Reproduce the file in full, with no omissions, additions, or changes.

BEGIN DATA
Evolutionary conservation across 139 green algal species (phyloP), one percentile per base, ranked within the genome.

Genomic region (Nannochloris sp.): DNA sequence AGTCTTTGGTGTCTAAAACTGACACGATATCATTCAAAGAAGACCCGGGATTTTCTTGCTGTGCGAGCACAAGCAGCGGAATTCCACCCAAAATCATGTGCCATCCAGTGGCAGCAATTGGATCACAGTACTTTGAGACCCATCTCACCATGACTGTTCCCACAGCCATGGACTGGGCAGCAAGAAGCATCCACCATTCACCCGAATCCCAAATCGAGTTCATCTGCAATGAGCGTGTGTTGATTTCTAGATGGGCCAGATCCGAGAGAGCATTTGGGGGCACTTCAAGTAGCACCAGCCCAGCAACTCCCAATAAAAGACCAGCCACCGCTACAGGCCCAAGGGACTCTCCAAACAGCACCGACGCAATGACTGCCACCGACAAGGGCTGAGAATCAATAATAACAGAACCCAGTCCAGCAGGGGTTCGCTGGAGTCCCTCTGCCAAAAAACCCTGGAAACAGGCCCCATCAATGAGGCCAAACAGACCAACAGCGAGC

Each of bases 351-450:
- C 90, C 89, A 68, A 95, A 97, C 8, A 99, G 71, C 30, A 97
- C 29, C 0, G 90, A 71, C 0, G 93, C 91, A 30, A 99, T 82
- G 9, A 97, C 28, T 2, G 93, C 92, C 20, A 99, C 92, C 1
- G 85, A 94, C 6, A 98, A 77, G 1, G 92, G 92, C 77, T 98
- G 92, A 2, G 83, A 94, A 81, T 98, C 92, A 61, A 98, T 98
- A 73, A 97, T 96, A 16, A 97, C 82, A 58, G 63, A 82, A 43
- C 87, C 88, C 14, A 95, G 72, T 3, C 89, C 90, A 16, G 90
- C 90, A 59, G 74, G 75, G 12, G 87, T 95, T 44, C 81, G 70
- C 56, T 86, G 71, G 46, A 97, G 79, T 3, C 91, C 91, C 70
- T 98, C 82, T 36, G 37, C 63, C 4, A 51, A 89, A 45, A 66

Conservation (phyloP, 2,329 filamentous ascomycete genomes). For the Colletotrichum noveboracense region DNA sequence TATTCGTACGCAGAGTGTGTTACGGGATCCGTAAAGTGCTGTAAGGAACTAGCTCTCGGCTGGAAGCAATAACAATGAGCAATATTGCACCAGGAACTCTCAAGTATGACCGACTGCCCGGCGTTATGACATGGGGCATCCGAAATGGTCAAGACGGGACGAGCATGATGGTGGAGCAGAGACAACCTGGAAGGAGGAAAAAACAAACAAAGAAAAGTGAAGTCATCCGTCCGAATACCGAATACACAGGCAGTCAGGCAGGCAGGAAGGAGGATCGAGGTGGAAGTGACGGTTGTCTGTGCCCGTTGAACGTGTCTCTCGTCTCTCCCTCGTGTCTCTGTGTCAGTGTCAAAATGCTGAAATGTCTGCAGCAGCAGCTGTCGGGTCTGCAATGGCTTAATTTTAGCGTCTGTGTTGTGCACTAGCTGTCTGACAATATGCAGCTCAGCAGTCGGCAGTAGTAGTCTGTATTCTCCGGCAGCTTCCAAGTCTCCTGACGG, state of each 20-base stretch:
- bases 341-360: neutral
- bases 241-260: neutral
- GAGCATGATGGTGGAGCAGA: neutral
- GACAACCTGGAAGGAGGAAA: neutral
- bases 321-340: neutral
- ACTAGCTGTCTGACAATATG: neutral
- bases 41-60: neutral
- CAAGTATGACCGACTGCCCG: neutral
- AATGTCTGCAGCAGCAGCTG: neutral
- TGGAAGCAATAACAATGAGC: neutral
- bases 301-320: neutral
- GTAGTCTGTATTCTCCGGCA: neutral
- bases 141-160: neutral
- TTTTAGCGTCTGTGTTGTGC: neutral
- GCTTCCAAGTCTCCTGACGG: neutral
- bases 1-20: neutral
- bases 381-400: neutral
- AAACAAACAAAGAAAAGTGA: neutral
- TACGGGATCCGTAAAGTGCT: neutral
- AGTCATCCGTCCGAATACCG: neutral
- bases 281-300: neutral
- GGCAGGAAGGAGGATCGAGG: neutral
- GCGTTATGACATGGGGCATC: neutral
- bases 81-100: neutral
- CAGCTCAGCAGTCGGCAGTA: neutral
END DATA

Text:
Evolutionary conservation across 139 green algal species (phyloP), one percentile per base, ranked within the genome.

Genomic region (Nannochloris sp.): DNA sequence AGTCTTTGGTGTCTAAAACTGACACGATATCATTCAAAGAAGACCCGGGATTTTCTTGCTGTGCGAGCACAAGCAGCGGAATTCCACCCAAAATCATGTGCCATCCAGTGGCAGCAATTGGATCACAGTACTTTGAGACCCATCTCACCATGACTGTTCCCACAGCCATGGACTGGGCAGCAAGAAGCATCCACCATTCACCCGAATCCCAAATCGAGTTCATCTGCAATGAGCGTGTGTTGATTTCTAGATGGGCCAGATCCGAGAGAGCATTTGGGGGCACTTCAAGTAGCACCAGCCCAGCAACTCCCAATAAAAGACCAGCCACCGCTACAGGCCCAAGGGACTCTCCAAACAGCACCGACGCAATGACTGCCACCGACAAGGGCTGAGAATCAATAATAACAGAACCCAGTCCAGCAGGGGTTCGCTGGAGTCCCTCTGCCAAAAAACCCTGGAAACAGGCCCCATCAATGAGGCCAAACAGACCAACAGCGAGC

Each of bases 351-450:
- C 90, C 89, A 68, A 95, A 97, C 8, A 99, G 71, C 30, A 97
- C 29, C 0, G 90, A 71, C 0, G 93, C 91, A 30, A 99, T 82
- G 9, A 97, C 28, T 2, G 93, C 92, C 20, A 99, C 92, C 1
- G 85, A 94, C 6, A 98, A 77, G 1, G 92, G 92, C 77, T 98
- G 92, A 2, G 83, A 94, A 81, T 98, C 92, A 61, A 98, T 98
- A 73, A 97, T 96, A 16, A 97, C 82, A 58, G 63, A 82, A 43
- C 87, C 88, C 14, A 95, G 72, T 3, C 89, C 90, A 16, G 90
- C 90, A 59, G 74, G 75, G 12, G 87, T 95, T 44, C 81, G 70
- C 56, T 86, G 71, G 46, A 97, G 79, T 3, C 91, C 91, C 70
- T 98, C 82, T 36, G 37, C 63, C 4, A 51, A 89, A 45, A 66

Conservation (phyloP, 2,329 filamentous ascomycete genomes). For the Colletotrichum noveboracense region DNA sequence TATTCGTACGCAGAGTGTGTTACGGGATCCGTAAAGTGCTGTAAGGAACTAGCTCTCGGCTGGAAGCAATAACAATGAGCAATATTGCACCAGGAACTCTCAAGTATGACCGACTGCCCGGCGTTATGACATGGGGCATCCGAAATGGTCAAGACGGGACGAGCATGATGGTGGAGCAGAGACAACCTGGAAGGAGGAAAAAACAAACAAAGAAAAGTGAAGTCATCCGTCCGAATACCGAATACACAGGCAGTCAGGCAGGCAGGAAGGAGGATCGAGGTGGAAGTGACGGTTGTCTGTGCCCGTTGAACGTGTCTCTCGTCTCTCCCTCGTGTCTCTGTGTCAGTGTCAAAATGCTGAAATGTCTGCAGCAGCAGCTGTCGGGTCTGCAATGGCTTAATTTTAGCGTCTGTGTTGTGCACTAGCTGTCTGACAATATGCAGCTCAGCAGTCGGCAGTAGTAGTCTGTATTCTCCGGCAGCTTCCAAGTCTCCTGACGG, state of each 20-base stretch:
- bases 341-360: neutral
- bases 241-260: neutral
- GAGCATGATGGTGGAGCAGA: neutral
- GACAACCTGGAAGGAGGAAA: neutral
- bases 321-340: neutral
- ACTAGCTGTCTGACAATATG: neutral
- bases 41-60: neutral
- CAAGTATGACCGACTGCCCG: neutral
- AATGTCTGCAGCAGCAGCTG: neutral
- TGGAAGCAATAACAATGAGC: neutral
- bases 301-320: neutral
- GTAGTCTGTATTCTCCGGCA: neutral
- bases 141-160: neutral
- TTTTAGCGTCTGTGTTGTGC: neutral
- GCTTCCAAGTCTCCTGACGG: neutral
- bases 1-20: neutral
- bases 381-400: neutral
- AAACAAACAAAGAAAAGTGA: neutral
- TACGGGATCCGTAAAGTGCT: neutral
- AGTCATCCGTCCGAATACCG: neutral
- bases 281-300: neutral
- GGCAGGAAGGAGGATCGAGG: neutral
- GCGTTATGACATGGGGCATC: neutral
- bases 81-100: neutral
- CAGCTCAGCAGTCGGCAGTA: neutral